2-3 syrup options should always be nearby, two points of tea of ​​12 varieties, three types of sugar (regular, cane and sweetener), honey and lemon.

    3. It is most convenient to hire an employee who will wash the dishes and do other things in the kitchen so as not to waste developers' expensive time on this.

    But these things still need to be washed by ourselves:

    We have a lot of common dishes (users both bring their own and use the general office), so the dishwasher should work in the scalding mode with hot steam for disinfection every time.

    4. You can cook yourself. This immediately means a stove and a change in infrastructure requirements (then it’s more difficult to integrate a hood and observe fire safety, so you should think about it when repairing an office):

    5. We monitor user behavior. Most often, they prepared eggs for breakfast, so you need to have eggs and a cooker. You also need to spread the fruits in the morning, in the afternoon - different quick snacks and cookies, and by lunch cut vegetables and greens: all this adds value to users and works on the tasks of the product stakeholders. Nothing personal, this is business.

    6. Product usage metrics suggest three refrigerators.

    7. The most common operation in a new kitchen is moving cookies from the drive to the table. It can be simplified by creating small jars for cookies and other things right on the tables. The specific contents of the drives must be rotated so that people do not get used to the same baking.

    Are you done? Not.

    The next step is product development. There is always a gap between plans and the real world. Users change preferences, behavior, and so on. Major changes happen almost immediately after launch, and smooth changes - constantly as the project develops. This means that the kitchen must have a specific person in charge (and usually this is not an office manager), and he should have metrics on how everything goes well. One of the metrics can be reviews of satisfaction (employees give feedback), and the rest are numerical - in the form of service time, lack of traffic jams, and so on.

    Guzel, head of the AHO , is responsible for our kitchen. She knows, to the nearest kilogram, seasonal variations in fruit consumption, she knows the costs of all liquids and snacks in refrigerators, accurately predicts the demand for different foods (in order to get into the right number of servings of different types when ordering hot) and so on.

    From the experience of supporting the product “kitchen”, she learned the following:

    1. If you try to influence users so that they get used to a healthy diet, and gradually remove the sausage from the assortment of snacks, then the “sausage riot” will rise. Therefore, the compromise is to choose at least meat sausage and other normal products. Introduced porridge.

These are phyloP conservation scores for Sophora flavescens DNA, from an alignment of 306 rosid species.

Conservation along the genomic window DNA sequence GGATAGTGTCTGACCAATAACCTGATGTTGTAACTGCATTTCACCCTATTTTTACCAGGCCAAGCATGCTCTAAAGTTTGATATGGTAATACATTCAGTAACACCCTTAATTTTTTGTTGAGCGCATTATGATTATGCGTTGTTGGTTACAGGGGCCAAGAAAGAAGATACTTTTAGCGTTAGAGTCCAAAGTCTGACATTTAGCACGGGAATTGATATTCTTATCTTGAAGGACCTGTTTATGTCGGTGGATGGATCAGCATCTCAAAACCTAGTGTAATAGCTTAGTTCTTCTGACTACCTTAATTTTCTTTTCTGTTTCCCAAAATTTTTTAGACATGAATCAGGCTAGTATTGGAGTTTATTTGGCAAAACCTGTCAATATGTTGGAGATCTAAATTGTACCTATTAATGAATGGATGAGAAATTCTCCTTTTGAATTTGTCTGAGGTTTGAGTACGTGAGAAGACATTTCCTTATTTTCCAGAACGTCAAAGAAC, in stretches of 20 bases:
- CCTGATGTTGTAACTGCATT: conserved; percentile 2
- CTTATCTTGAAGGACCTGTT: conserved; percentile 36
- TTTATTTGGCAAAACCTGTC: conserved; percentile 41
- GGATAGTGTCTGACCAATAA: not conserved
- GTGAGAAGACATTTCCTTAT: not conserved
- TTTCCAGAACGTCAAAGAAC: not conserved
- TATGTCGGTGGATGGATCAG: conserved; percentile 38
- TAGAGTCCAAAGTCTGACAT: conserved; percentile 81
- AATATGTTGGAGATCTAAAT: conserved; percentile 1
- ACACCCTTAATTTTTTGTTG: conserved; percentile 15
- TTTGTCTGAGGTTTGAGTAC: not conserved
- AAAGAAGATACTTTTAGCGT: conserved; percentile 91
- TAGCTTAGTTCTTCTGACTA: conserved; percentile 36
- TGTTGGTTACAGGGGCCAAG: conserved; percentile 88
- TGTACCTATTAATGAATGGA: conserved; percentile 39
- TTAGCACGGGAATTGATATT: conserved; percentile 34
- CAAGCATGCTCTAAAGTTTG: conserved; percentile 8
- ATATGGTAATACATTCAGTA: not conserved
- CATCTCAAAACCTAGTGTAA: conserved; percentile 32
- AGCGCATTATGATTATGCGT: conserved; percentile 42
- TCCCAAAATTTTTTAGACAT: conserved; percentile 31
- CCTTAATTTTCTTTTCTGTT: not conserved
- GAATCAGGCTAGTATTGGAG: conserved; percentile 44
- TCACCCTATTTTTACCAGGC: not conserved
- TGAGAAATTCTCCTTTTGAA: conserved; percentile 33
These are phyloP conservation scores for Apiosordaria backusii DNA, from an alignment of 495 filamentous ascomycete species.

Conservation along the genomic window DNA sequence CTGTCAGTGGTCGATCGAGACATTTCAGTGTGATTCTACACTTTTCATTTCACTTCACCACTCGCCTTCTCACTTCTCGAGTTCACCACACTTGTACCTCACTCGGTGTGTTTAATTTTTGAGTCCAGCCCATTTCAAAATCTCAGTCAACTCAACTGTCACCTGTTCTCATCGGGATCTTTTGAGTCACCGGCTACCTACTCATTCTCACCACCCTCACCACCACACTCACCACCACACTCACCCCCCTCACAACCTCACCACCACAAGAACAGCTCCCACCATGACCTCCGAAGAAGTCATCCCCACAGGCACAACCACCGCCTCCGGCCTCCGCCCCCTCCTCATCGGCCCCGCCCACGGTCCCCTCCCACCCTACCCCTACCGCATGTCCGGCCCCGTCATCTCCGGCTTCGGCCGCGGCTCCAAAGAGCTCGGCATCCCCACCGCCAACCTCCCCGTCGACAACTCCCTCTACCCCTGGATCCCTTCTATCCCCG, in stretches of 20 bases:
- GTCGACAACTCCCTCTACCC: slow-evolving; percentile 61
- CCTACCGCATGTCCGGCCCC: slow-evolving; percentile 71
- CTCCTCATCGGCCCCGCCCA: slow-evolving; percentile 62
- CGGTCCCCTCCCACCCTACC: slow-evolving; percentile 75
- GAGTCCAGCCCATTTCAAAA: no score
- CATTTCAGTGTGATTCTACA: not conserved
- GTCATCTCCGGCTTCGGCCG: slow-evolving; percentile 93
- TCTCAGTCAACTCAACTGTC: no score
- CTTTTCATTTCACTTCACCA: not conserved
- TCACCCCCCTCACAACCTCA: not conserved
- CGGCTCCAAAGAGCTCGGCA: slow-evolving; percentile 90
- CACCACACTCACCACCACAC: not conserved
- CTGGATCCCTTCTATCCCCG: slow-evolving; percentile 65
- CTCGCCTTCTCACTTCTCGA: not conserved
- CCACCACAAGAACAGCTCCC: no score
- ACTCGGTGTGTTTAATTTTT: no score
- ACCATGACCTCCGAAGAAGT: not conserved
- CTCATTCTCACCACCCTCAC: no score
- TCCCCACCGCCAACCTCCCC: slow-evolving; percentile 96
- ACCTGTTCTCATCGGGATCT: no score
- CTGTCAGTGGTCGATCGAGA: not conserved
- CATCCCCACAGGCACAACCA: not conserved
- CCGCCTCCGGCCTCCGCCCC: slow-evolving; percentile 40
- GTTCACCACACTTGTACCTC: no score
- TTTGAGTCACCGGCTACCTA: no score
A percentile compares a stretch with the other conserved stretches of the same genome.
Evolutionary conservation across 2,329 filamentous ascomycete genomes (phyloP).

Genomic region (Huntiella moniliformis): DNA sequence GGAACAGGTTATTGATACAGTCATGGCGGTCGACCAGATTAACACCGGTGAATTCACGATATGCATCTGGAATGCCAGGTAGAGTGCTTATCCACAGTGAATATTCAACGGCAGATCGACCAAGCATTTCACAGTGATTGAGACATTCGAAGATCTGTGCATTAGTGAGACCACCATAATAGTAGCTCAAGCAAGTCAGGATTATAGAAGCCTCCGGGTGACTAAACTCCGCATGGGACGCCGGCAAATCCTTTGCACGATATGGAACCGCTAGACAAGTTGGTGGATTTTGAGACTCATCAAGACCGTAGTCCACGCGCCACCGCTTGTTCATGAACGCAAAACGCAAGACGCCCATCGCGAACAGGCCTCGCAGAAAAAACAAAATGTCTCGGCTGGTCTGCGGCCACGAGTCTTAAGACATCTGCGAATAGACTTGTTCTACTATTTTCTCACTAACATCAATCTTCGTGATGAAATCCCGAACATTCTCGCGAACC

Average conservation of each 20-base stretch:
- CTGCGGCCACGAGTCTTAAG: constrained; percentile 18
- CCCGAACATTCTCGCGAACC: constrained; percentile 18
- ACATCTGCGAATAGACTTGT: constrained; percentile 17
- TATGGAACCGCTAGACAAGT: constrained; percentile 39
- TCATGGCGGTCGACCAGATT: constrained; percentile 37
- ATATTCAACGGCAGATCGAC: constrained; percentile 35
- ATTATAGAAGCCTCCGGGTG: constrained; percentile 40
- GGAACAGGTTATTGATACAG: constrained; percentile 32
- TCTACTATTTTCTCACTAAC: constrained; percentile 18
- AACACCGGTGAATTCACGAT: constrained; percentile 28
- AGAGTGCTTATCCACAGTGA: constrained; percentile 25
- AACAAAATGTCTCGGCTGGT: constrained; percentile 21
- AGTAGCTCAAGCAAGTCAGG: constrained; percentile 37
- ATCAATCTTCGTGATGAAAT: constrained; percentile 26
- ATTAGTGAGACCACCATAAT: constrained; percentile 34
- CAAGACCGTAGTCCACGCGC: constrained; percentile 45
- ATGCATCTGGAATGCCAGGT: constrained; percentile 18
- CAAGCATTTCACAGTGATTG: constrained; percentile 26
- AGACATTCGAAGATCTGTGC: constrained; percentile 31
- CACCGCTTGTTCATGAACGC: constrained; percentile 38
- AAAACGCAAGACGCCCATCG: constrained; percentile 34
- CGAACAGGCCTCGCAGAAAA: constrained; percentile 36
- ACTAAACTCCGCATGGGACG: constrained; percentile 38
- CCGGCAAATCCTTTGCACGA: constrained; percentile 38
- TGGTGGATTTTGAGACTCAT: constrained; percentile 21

2. In the evenings, people linger on a pizza party - we need large tables (we designed them right away, but for another).
    3. Need an interface to order products. This is either a chat on the wall in the spirit of “what else is needed”, or people just come up and say: “Guzel, let's put olive oil”, “We need natural peanut butter”. Yogurts, kefir, cheese, curds were added to the assortment.
    4. The dishes cannot be placed directly in the dishwashers, but must be put in the sink, otherwise the door will simply be broken off. Need load clustering.
    5. Milk caused the most questions. A very long time choosing the optimal brand. As a result, we purchase Parmalat: it was the best according to blind tests of the Rospotrebnadzor laboratory. To taste, it also suits everyone.

    A similar vote was for a bottled water brand.

    Is it possible to shift this approach somewhere else?


    For all. A simple tool from a combination of identifying users, their tasks and the necessary values, building metrics and dividing this into a backlog of tasks gives clarity anywhere.

    Example: here are the performance metrics at the start of a new internal project. Let's say I'm going to make an inspirational speech and recruit people within the company to my team. I have a presentation, but I do not like it. I’m applying the product approach, from it I formulate the tasks that are needed to finalize the presentation:

    It is possible in the family, and anywhere else. The main thing is to remember about three limitations:

    1. All that I have just described is a very superficial vision of the instrument, because the complete methodology is much more extensive and complex. But the main thing I told.
    2. It is not worth it where emotions are involved (for example, in the family) to talk about exactly how you came to your conclusions. Because the fact that for many is a nice cozy kitchen is, for us, a commercial tool with measurable effectiveness. But it’s much nicer not to mention it again.
    3. There are projects / products where you do not want to count the metrics of achieving the goal, because you like the process. Then just enjoy it.

    If you are interested in more about the product approach in relation to everything, I can recommend a Marty Cagan book entitled Inspired: How To Create Products Customers Love and a make sense podcast .